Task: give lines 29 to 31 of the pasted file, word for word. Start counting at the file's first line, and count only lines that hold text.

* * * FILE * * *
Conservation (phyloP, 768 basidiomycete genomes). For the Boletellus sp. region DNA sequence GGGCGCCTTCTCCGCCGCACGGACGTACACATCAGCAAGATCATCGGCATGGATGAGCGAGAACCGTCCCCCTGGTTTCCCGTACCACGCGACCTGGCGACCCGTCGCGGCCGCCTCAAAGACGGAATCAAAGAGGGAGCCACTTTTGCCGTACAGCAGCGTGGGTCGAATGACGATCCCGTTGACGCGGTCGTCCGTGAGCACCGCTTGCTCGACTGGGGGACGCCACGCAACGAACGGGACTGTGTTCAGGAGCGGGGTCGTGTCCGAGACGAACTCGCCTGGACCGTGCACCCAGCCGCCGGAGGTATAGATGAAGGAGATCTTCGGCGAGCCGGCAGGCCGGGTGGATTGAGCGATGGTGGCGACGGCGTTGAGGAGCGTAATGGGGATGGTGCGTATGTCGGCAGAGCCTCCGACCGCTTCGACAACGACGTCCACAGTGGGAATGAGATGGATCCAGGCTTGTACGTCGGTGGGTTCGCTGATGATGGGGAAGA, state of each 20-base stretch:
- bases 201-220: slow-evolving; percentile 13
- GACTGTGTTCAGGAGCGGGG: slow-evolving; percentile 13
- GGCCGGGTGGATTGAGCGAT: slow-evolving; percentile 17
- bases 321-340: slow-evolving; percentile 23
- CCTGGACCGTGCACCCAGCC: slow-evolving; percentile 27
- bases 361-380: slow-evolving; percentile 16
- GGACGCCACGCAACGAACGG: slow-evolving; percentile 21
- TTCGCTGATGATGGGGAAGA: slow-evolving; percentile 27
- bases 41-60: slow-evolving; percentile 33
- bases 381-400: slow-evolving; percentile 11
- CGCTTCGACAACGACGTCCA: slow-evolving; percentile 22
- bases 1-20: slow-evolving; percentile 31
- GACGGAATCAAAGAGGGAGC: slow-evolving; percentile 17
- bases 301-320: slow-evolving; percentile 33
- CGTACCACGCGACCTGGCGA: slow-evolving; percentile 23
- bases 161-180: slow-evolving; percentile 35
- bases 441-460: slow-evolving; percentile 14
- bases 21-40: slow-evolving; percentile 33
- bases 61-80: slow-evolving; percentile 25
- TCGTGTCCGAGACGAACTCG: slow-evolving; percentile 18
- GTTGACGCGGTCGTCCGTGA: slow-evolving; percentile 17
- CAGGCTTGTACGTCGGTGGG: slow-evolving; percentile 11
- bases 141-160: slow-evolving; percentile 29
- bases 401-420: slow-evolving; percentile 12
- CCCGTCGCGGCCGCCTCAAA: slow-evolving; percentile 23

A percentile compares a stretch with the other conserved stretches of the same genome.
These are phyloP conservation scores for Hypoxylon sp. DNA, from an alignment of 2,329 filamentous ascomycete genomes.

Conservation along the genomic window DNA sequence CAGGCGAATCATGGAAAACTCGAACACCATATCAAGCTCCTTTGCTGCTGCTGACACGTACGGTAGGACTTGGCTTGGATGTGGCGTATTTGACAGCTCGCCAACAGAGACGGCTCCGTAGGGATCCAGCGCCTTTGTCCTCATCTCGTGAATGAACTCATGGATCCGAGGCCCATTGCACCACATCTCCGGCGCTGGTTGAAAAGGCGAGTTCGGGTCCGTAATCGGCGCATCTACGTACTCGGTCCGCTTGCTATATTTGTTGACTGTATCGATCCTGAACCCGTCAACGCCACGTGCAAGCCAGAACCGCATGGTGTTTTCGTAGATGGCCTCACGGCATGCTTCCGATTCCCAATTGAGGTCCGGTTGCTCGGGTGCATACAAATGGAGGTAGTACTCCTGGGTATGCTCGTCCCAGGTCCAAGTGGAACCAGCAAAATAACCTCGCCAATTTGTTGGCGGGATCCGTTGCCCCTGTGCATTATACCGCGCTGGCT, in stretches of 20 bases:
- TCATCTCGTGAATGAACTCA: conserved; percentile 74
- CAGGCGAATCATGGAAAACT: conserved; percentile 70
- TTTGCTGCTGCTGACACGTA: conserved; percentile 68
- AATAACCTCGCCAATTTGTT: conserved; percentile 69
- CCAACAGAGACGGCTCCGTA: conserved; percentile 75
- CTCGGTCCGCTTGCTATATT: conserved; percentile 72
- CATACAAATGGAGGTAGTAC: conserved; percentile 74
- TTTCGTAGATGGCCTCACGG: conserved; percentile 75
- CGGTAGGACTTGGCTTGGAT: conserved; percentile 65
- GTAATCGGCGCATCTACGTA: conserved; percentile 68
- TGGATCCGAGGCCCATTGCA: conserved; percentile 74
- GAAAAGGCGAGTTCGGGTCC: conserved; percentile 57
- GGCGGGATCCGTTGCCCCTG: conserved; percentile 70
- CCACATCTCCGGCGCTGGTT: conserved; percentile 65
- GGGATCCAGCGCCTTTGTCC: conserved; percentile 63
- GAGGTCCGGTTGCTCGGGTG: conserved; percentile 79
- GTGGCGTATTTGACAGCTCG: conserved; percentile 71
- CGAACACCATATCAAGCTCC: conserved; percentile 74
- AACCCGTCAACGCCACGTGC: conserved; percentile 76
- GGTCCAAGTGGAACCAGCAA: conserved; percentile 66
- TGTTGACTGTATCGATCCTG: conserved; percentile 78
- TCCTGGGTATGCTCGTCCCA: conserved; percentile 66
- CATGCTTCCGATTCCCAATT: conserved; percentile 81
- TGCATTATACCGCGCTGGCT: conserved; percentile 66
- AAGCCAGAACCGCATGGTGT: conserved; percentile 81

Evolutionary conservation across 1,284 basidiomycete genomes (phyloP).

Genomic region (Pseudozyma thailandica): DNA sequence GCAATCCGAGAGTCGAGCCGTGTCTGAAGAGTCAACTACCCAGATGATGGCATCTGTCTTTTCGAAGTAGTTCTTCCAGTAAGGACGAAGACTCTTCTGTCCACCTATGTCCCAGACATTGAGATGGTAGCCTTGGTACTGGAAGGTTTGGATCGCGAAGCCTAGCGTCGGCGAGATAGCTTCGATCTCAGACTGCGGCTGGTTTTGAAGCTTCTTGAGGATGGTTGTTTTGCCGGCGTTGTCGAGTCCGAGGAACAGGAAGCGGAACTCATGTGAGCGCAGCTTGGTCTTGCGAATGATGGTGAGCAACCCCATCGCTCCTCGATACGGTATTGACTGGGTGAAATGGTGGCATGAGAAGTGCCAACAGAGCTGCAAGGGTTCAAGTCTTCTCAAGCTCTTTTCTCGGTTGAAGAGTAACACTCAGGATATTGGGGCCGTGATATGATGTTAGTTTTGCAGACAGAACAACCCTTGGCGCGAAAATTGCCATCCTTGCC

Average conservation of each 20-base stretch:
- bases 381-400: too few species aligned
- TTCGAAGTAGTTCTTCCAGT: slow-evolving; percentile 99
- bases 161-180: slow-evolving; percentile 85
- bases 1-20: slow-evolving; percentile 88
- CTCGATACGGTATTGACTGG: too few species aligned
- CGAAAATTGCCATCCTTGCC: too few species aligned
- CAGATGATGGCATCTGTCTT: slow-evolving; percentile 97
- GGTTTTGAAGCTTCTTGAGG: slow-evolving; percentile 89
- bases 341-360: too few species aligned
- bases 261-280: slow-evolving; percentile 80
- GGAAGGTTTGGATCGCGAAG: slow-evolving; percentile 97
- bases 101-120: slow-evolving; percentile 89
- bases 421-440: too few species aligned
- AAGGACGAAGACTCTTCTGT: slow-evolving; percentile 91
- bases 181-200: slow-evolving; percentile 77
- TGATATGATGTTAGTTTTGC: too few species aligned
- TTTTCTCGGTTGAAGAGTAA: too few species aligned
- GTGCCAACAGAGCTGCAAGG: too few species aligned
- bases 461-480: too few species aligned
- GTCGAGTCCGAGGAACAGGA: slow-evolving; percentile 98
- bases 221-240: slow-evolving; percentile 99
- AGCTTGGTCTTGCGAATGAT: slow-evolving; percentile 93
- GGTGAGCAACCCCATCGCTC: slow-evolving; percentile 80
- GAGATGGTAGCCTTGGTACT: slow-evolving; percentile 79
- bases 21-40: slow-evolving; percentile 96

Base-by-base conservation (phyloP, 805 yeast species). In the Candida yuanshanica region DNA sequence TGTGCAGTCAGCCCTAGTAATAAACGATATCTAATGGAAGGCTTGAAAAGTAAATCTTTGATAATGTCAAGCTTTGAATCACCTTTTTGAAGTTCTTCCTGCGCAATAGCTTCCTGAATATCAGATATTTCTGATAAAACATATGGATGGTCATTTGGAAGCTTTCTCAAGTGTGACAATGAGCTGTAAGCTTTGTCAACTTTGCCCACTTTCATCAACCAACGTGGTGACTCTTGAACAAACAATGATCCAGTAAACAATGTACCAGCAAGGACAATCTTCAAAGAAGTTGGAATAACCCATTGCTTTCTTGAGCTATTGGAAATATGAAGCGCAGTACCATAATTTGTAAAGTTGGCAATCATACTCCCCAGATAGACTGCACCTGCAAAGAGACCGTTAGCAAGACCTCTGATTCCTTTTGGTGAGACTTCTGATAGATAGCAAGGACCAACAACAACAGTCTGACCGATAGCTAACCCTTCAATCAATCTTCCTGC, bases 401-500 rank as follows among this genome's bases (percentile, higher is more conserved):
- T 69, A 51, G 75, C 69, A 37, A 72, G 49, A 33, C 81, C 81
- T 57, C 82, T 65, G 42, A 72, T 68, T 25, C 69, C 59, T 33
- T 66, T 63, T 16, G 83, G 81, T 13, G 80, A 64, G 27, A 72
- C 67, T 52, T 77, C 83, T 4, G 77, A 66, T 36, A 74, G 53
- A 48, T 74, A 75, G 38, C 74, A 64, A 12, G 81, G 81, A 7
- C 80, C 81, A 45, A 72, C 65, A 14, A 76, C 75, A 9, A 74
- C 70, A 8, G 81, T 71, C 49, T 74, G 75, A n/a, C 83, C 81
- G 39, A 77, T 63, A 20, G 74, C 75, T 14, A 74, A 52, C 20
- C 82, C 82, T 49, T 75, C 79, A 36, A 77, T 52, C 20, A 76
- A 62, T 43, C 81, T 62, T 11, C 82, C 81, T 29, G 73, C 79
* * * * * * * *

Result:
Conservation along the genomic window DNA sequence CAGGCGAATCATGGAAAACTCGAACACCATATCAAGCTCCTTTGCTGCTGCTGACACGTACGGTAGGACTTGGCTTGGATGTGGCGTATTTGACAGCTCGCCAACAGAGACGGCTCCGTAGGGATCCAGCGCCTTTGTCCTCATCTCGTGAATGAACTCATGGATCCGAGGCCCATTGCACCACATCTCCGGCGCTGGTTGAAAAGGCGAGTTCGGGTCCGTAATCGGCGCATCTACGTACTCGGTCCGCTTGCTATATTTGTTGACTGTATCGATCCTGAACCCGTCAACGCCACGTGCAAGCCAGAACCGCATGGTGTTTTCGTAGATGGCCTCACGGCATGCTTCCGATTCCCAATTGAGGTCCGGTTGCTCGGGTGCATACAAATGGAGGTAGTACTCCTGGGTATGCTCGTCCCAGGTCCAAGTGGAACCAGCAAAATAACCTCGCCAATTTGTTGGCGGGATCCGTTGCCCCTGTGCATTATACCGCGCTGGCT, in stretches of 20 bases:
- TCATCTCGTGAATGAACTCA: conserved; percentile 74
- CAGGCGAATCATGGAAAACT: conserved; percentile 70